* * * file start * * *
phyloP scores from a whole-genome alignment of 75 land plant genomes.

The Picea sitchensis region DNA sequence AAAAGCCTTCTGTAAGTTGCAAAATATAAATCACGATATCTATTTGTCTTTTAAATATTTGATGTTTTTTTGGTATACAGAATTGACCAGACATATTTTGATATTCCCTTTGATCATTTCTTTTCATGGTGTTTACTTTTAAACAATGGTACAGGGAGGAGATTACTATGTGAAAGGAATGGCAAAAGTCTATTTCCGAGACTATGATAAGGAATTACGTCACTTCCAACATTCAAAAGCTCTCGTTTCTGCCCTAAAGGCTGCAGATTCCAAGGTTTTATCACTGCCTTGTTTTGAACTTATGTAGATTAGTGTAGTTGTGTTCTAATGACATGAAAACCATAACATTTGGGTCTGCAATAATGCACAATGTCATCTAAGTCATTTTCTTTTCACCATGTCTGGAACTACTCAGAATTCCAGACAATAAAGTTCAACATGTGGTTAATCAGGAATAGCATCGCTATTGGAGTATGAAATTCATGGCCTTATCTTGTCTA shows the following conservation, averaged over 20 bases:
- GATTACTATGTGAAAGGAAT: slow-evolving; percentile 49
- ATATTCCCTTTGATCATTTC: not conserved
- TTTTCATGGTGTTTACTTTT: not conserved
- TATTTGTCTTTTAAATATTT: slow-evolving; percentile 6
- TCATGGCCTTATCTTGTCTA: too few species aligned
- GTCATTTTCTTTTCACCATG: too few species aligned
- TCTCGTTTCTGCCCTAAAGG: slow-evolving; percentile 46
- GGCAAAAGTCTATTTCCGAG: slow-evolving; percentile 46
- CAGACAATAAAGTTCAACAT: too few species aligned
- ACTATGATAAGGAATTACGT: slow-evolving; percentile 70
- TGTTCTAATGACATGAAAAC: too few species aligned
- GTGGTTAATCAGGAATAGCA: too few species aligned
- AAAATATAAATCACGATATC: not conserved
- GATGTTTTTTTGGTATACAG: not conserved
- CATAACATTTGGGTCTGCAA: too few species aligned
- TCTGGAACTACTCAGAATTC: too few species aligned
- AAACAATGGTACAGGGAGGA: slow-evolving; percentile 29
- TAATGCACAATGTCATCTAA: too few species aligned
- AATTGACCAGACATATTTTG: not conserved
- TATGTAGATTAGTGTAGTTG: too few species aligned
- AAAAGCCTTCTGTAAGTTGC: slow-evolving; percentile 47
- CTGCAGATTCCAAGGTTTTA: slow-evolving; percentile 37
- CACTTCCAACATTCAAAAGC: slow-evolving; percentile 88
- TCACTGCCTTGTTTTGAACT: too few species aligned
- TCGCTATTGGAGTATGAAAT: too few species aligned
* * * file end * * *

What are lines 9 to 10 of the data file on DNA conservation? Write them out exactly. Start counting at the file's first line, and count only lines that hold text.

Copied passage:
- TCTCGTTTCTGCCCTAAAGG: slow-evolving; percentile 46
- GGCAAAAGTCTATTTCCGAG: slow-evolving; percentile 46